Flat Plaster

Hi Paul

I signed up to your online plastering lessons to learn more about plastering (i'm still new at doing it).
I'm running in to a routine problem of getting the plaster flat, soon
as the first coat goes on I'm evening it out, but when it's dried I can see where it isn't flat.

Have you got any tips on how to avoid the issue?


Hi Darran,

Doing these may help:

Ensure the plaster you're applying is runny and not mixed too thickly.

Ensure the depth is no more than 1-2mm

Use as big/long trowel strokes as possible.

Push really firmly (ensure correct trowel angle)

Don't play around with it - make sure it is as firm as it should be to get the desired results in each relevant stage

Hope these may help

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Mar 31, 2018
Good foundations
by: Mark

Feel free to take on/ignore as much of this as you like, but ás someone who has recently been learning a lot the hard way, here is my 2 pennies worth that I hope might have something useful somewhere:

1) make sure the existing wall/ backing plaster is as flat as possible to start with. If you try to flatten everything with skim then you'll end up with the thinner regions drying out and becoming firmer faster than the thicker regions. Danger is that you start to flatten/ trowel when you think it's at the right stage, but the trowel sinks in to the thicker, softer regions. I'm sure with practice and experience it's less of a worry, but if you do spend the time filling in, and getting the substrate as flat as possible first, then you can save yourself a lot hassle during the skim coat.

2) still focusing on the substrate - be it plaster board, backing plaster, or whatever; make sure you not only control the suction with pva, but also that the suction is UNIFORM. If you've got patches of fresh bonding / different backgrounds, make sure you pva everything to give yourself a fighting chance. If you don't then any regions of higher suction will dry out faster, and essentially you'll be back in the same situation as (1).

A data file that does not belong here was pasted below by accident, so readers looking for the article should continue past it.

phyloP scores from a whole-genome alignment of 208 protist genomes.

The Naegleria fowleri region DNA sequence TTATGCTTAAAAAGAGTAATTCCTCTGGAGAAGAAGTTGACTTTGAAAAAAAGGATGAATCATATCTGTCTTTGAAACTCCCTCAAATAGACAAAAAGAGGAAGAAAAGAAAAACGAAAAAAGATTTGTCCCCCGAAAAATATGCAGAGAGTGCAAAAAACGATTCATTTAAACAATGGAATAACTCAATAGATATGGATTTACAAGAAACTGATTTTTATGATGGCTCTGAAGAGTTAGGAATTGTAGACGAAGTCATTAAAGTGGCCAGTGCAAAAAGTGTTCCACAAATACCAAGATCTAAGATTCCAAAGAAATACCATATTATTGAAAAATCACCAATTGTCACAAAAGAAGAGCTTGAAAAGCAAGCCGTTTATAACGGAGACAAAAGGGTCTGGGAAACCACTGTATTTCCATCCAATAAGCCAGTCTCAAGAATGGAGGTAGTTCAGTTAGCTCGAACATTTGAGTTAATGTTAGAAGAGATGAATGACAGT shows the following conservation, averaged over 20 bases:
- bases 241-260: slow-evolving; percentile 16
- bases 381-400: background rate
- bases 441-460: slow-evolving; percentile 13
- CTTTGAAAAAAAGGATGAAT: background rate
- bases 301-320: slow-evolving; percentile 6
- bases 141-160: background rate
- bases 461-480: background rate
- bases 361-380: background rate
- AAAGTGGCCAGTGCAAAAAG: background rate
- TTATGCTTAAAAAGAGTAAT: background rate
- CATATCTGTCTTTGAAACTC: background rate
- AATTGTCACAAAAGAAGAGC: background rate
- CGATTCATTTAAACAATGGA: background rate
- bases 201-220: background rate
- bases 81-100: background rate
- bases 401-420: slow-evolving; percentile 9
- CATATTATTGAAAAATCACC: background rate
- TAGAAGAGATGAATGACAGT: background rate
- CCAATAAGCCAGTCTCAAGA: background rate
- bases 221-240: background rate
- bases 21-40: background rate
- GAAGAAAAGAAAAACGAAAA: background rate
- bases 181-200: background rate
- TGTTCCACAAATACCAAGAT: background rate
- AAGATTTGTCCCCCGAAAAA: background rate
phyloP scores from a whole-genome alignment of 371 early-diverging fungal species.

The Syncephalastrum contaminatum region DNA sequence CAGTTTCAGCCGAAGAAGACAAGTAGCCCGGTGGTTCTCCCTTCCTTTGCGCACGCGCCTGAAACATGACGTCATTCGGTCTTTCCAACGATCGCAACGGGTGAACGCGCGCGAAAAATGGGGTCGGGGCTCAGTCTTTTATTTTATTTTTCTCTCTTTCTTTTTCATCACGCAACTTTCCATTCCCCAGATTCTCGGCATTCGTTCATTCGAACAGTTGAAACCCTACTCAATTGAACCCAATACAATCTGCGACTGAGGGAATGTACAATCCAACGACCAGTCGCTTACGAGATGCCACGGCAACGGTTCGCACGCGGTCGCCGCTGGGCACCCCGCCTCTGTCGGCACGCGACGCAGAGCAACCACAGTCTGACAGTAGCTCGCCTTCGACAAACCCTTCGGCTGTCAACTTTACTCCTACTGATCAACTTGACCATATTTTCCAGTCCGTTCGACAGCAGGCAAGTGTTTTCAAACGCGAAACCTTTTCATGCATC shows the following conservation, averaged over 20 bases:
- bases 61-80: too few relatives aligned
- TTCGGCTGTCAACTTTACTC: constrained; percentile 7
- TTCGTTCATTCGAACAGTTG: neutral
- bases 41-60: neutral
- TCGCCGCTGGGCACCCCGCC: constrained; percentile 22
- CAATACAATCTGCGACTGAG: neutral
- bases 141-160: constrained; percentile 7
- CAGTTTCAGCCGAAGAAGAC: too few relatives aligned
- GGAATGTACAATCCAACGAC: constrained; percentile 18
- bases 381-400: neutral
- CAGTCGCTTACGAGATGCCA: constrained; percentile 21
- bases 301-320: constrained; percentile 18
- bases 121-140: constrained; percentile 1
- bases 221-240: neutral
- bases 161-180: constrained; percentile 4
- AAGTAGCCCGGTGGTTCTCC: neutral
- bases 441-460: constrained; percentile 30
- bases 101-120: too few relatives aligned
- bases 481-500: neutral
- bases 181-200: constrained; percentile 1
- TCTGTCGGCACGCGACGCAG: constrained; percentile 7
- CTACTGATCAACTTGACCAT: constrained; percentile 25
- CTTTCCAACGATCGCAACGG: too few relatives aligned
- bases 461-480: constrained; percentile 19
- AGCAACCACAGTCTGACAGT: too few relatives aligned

3) apply the skim as flatly and evenly as you can from the word go i.e. on the first coat. Make sure you do apply in one direction and then flatten each and every 'application' stroke by going back over in the opposite direction and use enough pressure so the plaster is squeezed out along the full length off your trowel. Essentially, unless you do go go back over each 'application' then you can be pretty sure you won't get a very uniform thickness on the wall - no matter how carefully you try to keep the trailing edge of the trowel at a consistent "2mm" from the wall.

4) I've seen a lot of YouTube videos where people go straight over the first coat with the 'second coat'. If that works, then great, but I struggle with the science behind that a bit in my own mind to be honest, as I can't see a huge amount of difference between that and just doing one thick coat... but what I've found works for me is to do the first coat, wait a while to give it chance to firm up... flatten once with a plaziflex, and then go back over with the second coat. Say I applied two trowel loads to cover the height of the wall on the first coat, then I use one for the second coat - that way I know I'm using ~ half the thickness for the second coat.

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